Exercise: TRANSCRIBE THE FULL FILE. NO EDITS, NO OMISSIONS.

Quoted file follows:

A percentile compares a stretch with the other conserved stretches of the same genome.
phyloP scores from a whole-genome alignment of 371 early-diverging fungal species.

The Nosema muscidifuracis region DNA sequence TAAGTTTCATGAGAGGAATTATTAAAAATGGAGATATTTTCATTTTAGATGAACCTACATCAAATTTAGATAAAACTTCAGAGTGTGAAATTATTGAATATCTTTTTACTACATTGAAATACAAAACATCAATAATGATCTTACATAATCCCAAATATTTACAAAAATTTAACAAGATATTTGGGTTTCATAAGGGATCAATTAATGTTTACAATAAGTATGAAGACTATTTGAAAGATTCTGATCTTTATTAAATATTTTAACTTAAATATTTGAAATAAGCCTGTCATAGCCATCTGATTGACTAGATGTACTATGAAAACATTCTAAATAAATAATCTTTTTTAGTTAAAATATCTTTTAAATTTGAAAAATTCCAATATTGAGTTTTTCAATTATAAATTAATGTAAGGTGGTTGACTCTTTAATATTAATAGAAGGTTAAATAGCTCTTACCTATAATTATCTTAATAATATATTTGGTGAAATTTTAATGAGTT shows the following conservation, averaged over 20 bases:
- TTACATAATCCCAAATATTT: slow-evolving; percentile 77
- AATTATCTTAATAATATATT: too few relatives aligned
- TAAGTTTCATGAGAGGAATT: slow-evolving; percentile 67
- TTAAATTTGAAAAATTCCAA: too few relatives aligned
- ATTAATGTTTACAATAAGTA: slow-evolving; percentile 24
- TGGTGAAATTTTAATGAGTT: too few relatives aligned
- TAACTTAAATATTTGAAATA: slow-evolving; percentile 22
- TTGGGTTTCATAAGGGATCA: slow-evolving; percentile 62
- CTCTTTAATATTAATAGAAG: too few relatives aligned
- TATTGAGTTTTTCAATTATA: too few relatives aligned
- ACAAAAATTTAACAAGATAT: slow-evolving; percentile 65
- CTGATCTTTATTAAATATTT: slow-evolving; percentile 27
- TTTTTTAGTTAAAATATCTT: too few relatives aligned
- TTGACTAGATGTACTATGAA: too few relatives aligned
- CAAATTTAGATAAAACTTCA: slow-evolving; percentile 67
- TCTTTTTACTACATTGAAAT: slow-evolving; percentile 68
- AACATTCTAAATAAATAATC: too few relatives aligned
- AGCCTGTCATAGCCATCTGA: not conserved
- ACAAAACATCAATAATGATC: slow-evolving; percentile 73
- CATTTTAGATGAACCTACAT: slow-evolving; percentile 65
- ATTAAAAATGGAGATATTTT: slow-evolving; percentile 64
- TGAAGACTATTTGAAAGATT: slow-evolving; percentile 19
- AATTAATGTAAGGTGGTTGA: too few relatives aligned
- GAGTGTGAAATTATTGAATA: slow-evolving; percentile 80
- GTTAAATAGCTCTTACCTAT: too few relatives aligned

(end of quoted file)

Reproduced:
A percentile compares a stretch with the other conserved stretches of the same genome.
phyloP scores from a whole-genome alignment of 371 early-diverging fungal species.

The Nosema muscidifuracis region DNA sequence TAAGTTTCATGAGAGGAATTATTAAAAATGGAGATATTTTCATTTTAGATGAACCTACATCAAATTTAGATAAAACTTCAGAGTGTGAAATTATTGAATATCTTTTTACTACATTGAAATACAAAACATCAATAATGATCTTACATAATCCCAAATATTTACAAAAATTTAACAAGATATTTGGGTTTCATAAGGGATCAATTAATGTTTACAATAAGTATGAAGACTATTTGAAAGATTCTGATCTTTATTAAATATTTTAACTTAAATATTTGAAATAAGCCTGTCATAGCCATCTGATTGACTAGATGTACTATGAAAACATTCTAAATAAATAATCTTTTTTAGTTAAAATATCTTTTAAATTTGAAAAATTCCAATATTGAGTTTTTCAATTATAAATTAATGTAAGGTGGTTGACTCTTTAATATTAATAGAAGGTTAAATAGCTCTTACCTATAATTATCTTAATAATATATTTGGTGAAATTTTAATGAGTT shows the following conservation, averaged over 20 bases:
- TTACATAATCCCAAATATTT: slow-evolving; percentile 77
- AATTATCTTAATAATATATT: too few relatives aligned
- TAAGTTTCATGAGAGGAATT: slow-evolving; percentile 67
- TTAAATTTGAAAAATTCCAA: too few relatives aligned
- ATTAATGTTTACAATAAGTA: slow-evolving; percentile 24
- TGGTGAAATTTTAATGAGTT: too few relatives aligned
- TAACTTAAATATTTGAAATA: slow-evolving; percentile 22
- TTGGGTTTCATAAGGGATCA: slow-evolving; percentile 62
- CTCTTTAATATTAATAGAAG: too few relatives aligned
- TATTGAGTTTTTCAATTATA: too few relatives aligned
- ACAAAAATTTAACAAGATAT: slow-evolving; percentile 65
- CTGATCTTTATTAAATATTT: slow-evolving; percentile 27
- TTTTTTAGTTAAAATATCTT: too few relatives aligned
- TTGACTAGATGTACTATGAA: too few relatives aligned
- CAAATTTAGATAAAACTTCA: slow-evolving; percentile 67
- TCTTTTTACTACATTGAAAT: slow-evolving; percentile 68
- AACATTCTAAATAAATAATC: too few relatives aligned
- AGCCTGTCATAGCCATCTGA: not conserved
- ACAAAACATCAATAATGATC: slow-evolving; percentile 73
- CATTTTAGATGAACCTACAT: slow-evolving; percentile 65
- ATTAAAAATGGAGATATTTT: slow-evolving; percentile 64
- TGAAGACTATTTGAAAGATT: slow-evolving; percentile 19
- AATTAATGTAAGGTGGTTGA: too few relatives aligned
- GAGTGTGAAATTATTGAATA: slow-evolving; percentile 80
- GTTAAATAGCTCTTACCTAT: too few relatives aligned